Sunday, May 16, 2021  | 3 Shawwal, 1442
Samaa TV
Facebook Twitter Youtube
HOME > Global

India protests US ship patrol in its waters

Delhi says warship didn't seek permission before entering its waters

SAMAA | - Posted: Apr 10, 2021 | Last Updated: 1 month ago
SAMAA |
Posted: Apr 10, 2021 | Last Updated: 1 month ago
India protests US ship patrol in its waters

USS John Paul Johns (File photo: AFP)

Listen to the story
India protested a US Navy warship conducting a patrol in its waters without prior consent, in a manoeuvre Washington defended as an “innocent passage” consistent with international law. The US Navy said earlier this week that the USS John Paul Jones had asserted “navigational rights and freedoms” in the vicinity of Lakshadweep Islands inside India's exclusive economic zone. The Navy also said that it did so without prior consent in a challenge to India's “excessive maritime claims” in the area, prompting New Delhi to say Friday it had conveyed concerns through diplomatic channels. The Indian foreign ministry cited the UN Convention on the Law of the Sea, saying it did not authorise other states to “carry out military exercises or manoeuvres, without the consent” of the concerned country. But Pentagon spokesman John Kirby defended the move, saying the Navy destroyer had asserted its navigational rights “by conducting innocent passage through its territorial sea in normal operations”. “We continue to maintain the right, indeed the responsibility, to fly, sail, and operate in accordance with international law,” he said in a televised video briefing. The spat comes as ties between Washington and New Delhi are on the upswing, bolstered by the so-called “Quad” alliance that also includes Japan and Australia. The alliance is seen as a bulwark against China, which has been flexing its muscle in both trade and security in the Indo-Pacific region. Last November, the allies held a strategic naval drill in the Bay of Bengal that involved anti-submarine and anti-aircraft drills.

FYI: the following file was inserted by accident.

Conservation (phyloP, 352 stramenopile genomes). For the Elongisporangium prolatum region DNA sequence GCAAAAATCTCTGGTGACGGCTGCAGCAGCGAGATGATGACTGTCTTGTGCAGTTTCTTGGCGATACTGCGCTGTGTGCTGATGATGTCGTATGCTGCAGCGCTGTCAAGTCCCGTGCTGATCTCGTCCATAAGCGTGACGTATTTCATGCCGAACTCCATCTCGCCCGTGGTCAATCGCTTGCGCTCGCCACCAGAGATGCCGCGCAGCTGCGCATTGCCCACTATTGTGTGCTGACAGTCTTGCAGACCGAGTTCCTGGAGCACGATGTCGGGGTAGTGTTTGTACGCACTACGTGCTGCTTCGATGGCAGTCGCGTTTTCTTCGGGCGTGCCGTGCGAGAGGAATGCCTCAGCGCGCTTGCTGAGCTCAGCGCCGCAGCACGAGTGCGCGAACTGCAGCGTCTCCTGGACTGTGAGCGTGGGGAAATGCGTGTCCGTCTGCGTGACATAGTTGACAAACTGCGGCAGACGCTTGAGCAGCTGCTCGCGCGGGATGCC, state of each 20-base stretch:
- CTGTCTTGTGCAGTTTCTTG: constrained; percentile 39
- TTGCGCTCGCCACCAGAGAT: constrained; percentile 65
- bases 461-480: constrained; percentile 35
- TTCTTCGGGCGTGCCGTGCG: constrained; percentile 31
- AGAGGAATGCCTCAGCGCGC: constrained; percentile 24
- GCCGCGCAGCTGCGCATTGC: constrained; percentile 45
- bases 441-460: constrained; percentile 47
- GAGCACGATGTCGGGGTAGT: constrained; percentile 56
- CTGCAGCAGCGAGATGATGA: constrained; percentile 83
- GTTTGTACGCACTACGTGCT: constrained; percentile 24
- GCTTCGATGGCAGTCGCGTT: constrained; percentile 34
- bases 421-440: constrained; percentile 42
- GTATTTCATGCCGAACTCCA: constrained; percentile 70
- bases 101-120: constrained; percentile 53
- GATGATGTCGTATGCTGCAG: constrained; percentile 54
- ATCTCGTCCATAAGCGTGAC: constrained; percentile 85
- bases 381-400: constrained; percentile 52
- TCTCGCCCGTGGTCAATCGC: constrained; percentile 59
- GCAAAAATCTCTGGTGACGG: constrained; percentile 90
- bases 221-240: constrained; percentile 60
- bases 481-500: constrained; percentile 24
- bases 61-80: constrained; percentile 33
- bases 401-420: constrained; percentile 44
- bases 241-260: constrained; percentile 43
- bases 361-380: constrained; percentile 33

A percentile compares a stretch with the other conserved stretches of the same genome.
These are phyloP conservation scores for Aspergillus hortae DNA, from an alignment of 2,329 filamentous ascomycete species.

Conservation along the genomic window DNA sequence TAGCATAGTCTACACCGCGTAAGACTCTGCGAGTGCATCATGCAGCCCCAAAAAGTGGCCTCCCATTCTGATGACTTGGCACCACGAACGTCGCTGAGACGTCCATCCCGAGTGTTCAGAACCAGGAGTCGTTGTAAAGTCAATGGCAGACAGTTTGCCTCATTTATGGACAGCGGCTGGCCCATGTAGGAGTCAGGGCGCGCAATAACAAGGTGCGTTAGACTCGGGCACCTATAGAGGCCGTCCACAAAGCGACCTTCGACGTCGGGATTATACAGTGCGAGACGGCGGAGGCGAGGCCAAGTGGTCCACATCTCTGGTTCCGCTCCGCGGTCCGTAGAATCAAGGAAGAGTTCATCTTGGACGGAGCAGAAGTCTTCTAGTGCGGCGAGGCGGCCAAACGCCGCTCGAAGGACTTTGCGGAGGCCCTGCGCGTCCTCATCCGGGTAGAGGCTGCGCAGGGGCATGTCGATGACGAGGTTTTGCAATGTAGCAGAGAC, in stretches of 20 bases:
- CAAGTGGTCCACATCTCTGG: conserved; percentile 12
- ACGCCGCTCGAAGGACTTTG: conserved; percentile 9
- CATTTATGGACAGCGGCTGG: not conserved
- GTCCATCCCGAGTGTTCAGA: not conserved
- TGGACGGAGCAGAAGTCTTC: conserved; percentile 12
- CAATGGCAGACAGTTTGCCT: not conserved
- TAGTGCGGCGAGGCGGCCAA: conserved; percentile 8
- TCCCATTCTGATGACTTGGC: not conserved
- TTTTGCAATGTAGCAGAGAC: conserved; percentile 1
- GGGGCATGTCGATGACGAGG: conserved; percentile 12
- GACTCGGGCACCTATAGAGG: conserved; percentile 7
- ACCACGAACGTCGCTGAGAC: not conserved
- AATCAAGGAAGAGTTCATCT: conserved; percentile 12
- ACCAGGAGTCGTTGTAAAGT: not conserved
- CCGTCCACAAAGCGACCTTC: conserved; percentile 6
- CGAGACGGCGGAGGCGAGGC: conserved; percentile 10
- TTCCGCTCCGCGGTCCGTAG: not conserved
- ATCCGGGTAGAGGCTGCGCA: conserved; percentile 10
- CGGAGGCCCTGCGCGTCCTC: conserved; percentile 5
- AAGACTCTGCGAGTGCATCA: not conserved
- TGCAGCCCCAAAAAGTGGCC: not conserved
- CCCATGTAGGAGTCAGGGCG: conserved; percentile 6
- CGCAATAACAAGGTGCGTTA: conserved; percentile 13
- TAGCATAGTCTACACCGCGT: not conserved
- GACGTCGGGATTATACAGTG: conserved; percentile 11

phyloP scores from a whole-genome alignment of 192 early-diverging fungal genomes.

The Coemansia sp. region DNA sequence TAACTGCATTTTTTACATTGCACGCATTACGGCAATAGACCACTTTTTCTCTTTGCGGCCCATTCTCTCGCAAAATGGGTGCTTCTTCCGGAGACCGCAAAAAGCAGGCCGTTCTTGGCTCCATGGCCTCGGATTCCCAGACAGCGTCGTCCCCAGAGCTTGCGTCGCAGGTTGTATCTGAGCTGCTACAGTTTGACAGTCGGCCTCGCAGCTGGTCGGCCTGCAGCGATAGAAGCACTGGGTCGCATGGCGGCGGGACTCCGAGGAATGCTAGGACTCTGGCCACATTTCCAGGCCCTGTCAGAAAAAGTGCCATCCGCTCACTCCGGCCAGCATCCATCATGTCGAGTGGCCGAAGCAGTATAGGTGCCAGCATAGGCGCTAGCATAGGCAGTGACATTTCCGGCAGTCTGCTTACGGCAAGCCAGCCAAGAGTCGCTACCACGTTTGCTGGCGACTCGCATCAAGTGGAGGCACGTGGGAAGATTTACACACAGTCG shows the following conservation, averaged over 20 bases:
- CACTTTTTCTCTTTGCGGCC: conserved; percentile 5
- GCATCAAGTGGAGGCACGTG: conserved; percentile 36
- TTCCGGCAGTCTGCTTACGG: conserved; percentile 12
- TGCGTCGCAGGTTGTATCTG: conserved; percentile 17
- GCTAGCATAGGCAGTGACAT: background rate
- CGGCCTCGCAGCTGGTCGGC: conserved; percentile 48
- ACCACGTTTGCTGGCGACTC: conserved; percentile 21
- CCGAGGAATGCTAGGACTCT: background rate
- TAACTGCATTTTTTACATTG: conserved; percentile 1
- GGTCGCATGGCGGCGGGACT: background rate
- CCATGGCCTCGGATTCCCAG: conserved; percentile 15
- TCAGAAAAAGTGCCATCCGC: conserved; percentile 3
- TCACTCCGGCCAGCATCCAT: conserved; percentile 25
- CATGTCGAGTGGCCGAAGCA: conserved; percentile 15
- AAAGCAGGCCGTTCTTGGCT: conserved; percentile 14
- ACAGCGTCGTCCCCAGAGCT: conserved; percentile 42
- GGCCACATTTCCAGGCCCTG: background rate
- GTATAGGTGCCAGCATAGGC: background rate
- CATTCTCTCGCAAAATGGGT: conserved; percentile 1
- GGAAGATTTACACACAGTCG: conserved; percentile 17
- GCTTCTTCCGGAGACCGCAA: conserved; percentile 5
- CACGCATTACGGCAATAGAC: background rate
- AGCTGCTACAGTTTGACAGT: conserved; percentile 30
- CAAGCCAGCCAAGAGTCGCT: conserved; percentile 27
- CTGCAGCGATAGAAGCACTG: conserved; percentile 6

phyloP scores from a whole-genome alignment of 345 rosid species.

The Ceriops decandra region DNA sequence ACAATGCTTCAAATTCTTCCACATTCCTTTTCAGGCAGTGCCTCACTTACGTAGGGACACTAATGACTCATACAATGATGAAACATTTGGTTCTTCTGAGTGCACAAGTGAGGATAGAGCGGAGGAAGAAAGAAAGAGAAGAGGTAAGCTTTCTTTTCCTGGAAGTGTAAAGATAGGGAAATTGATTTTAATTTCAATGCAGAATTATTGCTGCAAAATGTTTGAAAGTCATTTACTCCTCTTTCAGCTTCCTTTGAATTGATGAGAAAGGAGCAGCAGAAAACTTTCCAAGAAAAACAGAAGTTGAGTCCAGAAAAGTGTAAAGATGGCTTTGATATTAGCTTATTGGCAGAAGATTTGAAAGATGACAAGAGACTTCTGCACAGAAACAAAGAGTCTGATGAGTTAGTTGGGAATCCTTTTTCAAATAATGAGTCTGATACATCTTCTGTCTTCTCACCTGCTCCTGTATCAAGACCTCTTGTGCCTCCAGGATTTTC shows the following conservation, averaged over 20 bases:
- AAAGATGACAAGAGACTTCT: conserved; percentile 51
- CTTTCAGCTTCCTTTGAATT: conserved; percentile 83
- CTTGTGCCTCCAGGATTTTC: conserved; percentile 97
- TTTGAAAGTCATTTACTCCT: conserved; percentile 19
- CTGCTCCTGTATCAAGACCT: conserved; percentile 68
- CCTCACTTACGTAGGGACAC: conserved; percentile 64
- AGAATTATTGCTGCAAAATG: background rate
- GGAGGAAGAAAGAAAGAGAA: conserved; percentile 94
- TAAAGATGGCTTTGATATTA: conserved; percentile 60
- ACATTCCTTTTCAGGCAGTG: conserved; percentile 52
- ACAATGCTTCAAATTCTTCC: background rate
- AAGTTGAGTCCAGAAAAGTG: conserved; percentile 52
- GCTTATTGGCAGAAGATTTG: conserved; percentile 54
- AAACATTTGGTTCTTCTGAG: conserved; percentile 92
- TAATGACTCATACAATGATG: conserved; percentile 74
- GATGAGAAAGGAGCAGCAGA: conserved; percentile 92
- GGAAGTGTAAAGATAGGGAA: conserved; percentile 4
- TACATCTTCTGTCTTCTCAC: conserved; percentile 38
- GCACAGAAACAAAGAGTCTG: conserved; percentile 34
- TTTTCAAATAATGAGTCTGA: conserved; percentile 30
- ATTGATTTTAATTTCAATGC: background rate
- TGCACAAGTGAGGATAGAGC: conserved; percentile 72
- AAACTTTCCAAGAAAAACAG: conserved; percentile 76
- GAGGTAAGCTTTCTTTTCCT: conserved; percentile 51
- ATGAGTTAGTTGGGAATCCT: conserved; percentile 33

FaceBook WhatsApp

India protested a US Navy warship conducting a patrol in its waters without prior consent, in a manoeuvre Washington defended as an “innocent passage” consistent with international law.

The US Navy said earlier this week that the USS John Paul Jones had asserted “navigational rights and freedoms” in the vicinity of Lakshadweep Islands inside India’s exclusive economic zone.

The Navy also said that it did so without prior consent in a challenge to India’s “excessive maritime claims” in the area, prompting New Delhi to say Friday it had conveyed concerns through diplomatic channels.

The Indian foreign ministry cited the UN Convention on the Law of the Sea, saying it did not authorise other states to “carry out military exercises or manoeuvres, without the consent” of the concerned country.

But Pentagon spokesman John Kirby defended the move, saying the Navy destroyer had asserted its navigational rights “by conducting innocent passage through its territorial sea in normal operations”.

“We continue to maintain the right, indeed the responsibility, to fly, sail, and operate in accordance with international law,” he said in a televised video briefing.

The spat comes as ties between Washington and New Delhi are on the upswing, bolstered by the so-called “Quad” alliance that also includes Japan and Australia.

The alliance is seen as a bulwark against China, which has been flexing its muscle in both trade and security in the Indo-Pacific region.

Last November, the allies held a strategic naval drill in the Bay of Bengal that involved anti-submarine and anti-aircraft drills.

 
HOME  
 
 
RELATED STORIES

Tell us what you think:

Your email address will not be published.

FaceBook WhatsApp
 
 
 
USS john Paul Jones, USS john Paul Jones India
 

MOST READ
MOST READ
Airlines suspend flights to Israel
Timeline: Deadly Gaza and Jerusalem clashes
Hamas fires rocket at Israel’s second airport near Eilat
Israeli air raid kills 21 Palestinians
Large Chinese rocket segment disintegrates over Indian Ocean
East Jerusalem hospital fills up after Al-Aqsa clashes
UNSC to meet Sunday on Palestine after US delay
 
 
 
 
 
About Us   |   Anchor Profiles   |   Online Advertising   |   Contact Us   |   Feedback   |   Apps   |   FAQs   |   Authors   |   Comment Policy
Facebook   |   Twitter   |   Instagram   |   YouTube   |   WhatsApp